A donation of $ 10,000 will help Hope For Opelousas continue its after-school mentoring and tutoring program for low-income children.
Heritage Manor and Senior Village retirement homes donated money to the association this month. The donation follows two similar grants from Louisiana Charities.
“The money will not be used for a particular project, but we will use it for working capital that will continue our engagement program with children and families at Opelousas,” said Loren Carriere, executive director of the program. .
Hope For Opelousas, founded in 2008 by Carriere and a nine-member board of directors, started with 12 children and today has around 100 registrations.
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“We are not here to replace the school system,” Carriere said. “What we do with our tutors, who are also high school and college students, is provide help with things like homework and overall educational support.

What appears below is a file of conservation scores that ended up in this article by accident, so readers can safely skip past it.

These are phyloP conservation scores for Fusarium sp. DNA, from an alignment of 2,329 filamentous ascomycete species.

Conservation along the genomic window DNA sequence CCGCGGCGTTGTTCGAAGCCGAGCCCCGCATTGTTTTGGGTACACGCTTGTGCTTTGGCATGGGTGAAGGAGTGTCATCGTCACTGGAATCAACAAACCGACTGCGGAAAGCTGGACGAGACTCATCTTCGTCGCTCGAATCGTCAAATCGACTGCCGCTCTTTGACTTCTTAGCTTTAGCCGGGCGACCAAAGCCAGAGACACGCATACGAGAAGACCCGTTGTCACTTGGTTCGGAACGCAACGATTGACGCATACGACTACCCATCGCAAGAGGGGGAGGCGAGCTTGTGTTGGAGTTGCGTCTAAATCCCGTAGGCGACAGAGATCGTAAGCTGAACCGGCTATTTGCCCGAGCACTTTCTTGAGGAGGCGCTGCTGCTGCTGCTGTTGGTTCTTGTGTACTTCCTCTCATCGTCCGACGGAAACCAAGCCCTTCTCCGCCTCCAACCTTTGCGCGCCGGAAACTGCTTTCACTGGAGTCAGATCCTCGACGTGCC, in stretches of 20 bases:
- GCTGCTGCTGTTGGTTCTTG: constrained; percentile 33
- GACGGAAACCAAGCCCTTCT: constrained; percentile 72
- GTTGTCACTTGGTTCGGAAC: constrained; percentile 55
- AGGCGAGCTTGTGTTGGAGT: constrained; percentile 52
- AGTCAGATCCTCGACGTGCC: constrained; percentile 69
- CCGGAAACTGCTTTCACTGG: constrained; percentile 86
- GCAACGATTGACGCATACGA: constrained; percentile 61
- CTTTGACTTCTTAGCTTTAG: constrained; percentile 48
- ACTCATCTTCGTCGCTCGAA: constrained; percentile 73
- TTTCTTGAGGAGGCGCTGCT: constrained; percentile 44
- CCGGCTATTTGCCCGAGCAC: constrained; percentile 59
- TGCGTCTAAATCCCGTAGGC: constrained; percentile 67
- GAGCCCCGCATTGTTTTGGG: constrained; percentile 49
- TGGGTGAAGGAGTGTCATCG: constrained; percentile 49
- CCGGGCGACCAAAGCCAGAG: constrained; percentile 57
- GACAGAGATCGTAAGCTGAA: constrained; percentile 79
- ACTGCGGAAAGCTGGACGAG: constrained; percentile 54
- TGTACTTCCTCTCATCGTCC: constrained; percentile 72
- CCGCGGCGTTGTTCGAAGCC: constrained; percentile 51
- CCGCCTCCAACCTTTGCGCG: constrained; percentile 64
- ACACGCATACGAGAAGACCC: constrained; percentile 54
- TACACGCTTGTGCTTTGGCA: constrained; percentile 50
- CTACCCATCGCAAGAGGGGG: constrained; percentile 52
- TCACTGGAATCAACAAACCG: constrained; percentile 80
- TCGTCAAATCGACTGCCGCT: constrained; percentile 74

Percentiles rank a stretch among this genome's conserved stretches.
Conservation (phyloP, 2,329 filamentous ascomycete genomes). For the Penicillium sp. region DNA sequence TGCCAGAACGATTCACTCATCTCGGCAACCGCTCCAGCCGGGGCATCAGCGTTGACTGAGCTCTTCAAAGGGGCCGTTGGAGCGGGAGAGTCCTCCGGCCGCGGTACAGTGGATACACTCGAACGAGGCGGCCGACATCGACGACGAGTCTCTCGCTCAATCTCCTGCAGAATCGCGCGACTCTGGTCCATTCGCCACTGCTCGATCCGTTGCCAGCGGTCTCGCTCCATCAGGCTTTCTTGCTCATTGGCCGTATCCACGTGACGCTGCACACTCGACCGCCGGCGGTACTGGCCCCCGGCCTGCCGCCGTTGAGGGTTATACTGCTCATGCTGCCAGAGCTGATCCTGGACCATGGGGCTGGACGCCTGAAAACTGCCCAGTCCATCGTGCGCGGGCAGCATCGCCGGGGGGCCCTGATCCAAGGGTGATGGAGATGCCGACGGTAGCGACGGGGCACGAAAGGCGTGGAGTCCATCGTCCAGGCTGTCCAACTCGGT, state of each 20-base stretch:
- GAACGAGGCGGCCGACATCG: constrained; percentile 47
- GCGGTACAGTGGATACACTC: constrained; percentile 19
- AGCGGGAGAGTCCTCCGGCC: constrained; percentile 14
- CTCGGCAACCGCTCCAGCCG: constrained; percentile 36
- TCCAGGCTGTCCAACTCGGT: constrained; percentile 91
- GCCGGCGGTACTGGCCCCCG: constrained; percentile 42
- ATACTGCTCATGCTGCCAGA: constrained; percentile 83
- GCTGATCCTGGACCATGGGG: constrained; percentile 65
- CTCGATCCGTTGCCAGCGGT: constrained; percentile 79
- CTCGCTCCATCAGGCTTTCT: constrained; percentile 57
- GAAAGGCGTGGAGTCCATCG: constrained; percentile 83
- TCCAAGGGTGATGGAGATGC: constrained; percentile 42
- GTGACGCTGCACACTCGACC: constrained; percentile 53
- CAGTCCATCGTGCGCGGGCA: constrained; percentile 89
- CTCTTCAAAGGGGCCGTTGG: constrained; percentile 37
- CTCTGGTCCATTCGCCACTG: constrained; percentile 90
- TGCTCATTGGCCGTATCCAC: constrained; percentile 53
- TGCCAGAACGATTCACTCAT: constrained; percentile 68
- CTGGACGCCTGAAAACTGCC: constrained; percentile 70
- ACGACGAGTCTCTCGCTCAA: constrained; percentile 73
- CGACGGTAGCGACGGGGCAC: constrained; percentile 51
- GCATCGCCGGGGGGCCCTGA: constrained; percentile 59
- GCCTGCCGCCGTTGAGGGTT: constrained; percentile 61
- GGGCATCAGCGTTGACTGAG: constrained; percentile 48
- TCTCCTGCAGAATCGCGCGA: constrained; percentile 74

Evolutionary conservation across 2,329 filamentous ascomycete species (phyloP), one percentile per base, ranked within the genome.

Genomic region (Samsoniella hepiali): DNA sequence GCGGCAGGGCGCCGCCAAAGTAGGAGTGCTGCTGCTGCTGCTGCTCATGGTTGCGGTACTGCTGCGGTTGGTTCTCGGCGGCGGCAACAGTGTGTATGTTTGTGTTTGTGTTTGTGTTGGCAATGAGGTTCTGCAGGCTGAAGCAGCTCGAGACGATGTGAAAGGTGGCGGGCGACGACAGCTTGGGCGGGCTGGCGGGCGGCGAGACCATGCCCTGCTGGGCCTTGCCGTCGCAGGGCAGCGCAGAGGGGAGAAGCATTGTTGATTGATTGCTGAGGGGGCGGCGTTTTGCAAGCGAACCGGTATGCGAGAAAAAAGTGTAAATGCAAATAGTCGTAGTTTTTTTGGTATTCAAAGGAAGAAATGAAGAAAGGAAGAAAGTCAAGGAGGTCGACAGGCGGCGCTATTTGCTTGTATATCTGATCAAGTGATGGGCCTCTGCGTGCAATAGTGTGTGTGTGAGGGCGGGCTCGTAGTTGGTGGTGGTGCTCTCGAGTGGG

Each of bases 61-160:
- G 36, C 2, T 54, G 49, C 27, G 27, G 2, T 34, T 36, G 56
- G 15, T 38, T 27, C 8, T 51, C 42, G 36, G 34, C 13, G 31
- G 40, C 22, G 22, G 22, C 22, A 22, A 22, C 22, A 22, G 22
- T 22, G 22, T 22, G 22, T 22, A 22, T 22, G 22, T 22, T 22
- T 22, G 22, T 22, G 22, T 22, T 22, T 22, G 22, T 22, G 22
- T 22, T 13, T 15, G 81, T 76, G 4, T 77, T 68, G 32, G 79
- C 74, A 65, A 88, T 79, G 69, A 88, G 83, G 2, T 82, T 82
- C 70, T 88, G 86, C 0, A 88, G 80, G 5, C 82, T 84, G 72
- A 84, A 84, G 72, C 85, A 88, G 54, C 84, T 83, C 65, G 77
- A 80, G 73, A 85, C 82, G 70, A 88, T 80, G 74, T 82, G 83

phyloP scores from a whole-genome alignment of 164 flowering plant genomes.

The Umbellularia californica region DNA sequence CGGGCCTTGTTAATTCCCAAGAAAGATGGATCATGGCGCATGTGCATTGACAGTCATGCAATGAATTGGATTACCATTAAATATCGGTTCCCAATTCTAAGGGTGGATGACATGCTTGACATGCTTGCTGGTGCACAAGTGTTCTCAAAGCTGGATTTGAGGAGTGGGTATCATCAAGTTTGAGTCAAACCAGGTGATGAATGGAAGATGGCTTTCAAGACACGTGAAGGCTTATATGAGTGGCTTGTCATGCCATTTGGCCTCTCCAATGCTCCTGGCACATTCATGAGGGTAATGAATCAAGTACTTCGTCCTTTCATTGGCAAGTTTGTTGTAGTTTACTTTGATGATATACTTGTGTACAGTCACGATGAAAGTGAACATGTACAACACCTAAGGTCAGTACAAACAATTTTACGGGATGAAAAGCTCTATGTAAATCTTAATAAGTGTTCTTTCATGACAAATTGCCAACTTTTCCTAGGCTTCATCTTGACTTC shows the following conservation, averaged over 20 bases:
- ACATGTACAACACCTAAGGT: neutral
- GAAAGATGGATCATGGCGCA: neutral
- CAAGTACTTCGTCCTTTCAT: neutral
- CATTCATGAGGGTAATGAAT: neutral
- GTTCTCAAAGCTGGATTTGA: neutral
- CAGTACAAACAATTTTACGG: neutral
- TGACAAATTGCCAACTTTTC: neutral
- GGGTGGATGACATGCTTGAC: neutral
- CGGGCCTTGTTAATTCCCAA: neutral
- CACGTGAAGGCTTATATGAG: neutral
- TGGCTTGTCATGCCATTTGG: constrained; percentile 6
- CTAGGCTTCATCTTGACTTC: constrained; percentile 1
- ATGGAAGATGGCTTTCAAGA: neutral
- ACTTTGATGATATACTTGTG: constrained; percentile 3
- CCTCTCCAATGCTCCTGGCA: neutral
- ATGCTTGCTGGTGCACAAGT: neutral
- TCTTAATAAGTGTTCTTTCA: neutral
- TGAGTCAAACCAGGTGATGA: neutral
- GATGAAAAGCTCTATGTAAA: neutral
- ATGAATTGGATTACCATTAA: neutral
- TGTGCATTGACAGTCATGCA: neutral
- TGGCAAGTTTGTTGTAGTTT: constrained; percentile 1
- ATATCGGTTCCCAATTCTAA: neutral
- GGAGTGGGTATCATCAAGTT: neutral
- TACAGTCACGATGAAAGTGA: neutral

“Some of our children may have reading problems, and we help with that by offering reading assessments and workshops that can spot problems that can be corrected. We are there to support the school system.
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The program seeks to include every member of the family to help students improve academically.
“We have a waiting list for students. One of the reasons is that we prioritize involvement with family, ”Carriere said. “We also try to accommodate all the children of a particular family, that way we have more full access to everyone, which we believe increases the chances of success.
The extracurricular sessions at several different sites along Madison Street, on the edge of an Opelousas neighborhood known as “The Hill,” also feature Bible studies, guest speakers, and summer camps.
“This year each of the classes will be involved in growing food, so that each of the families can bring home vegetables at the end of the growing seasons,” Carriere said.
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The program uses five brightly colored homes along Madison Street, where students are sorted by grade level. Hope For Opelousas used money donated by other organizations to buy and renovate homes. The group also organized volunteers to help neighborhood families renovate their homes.
“We also ensure community development with our projects,” said Carriere. “A house we bought was from a sheriff’s sale. This has allowed us to increase the equity of all homes in the area.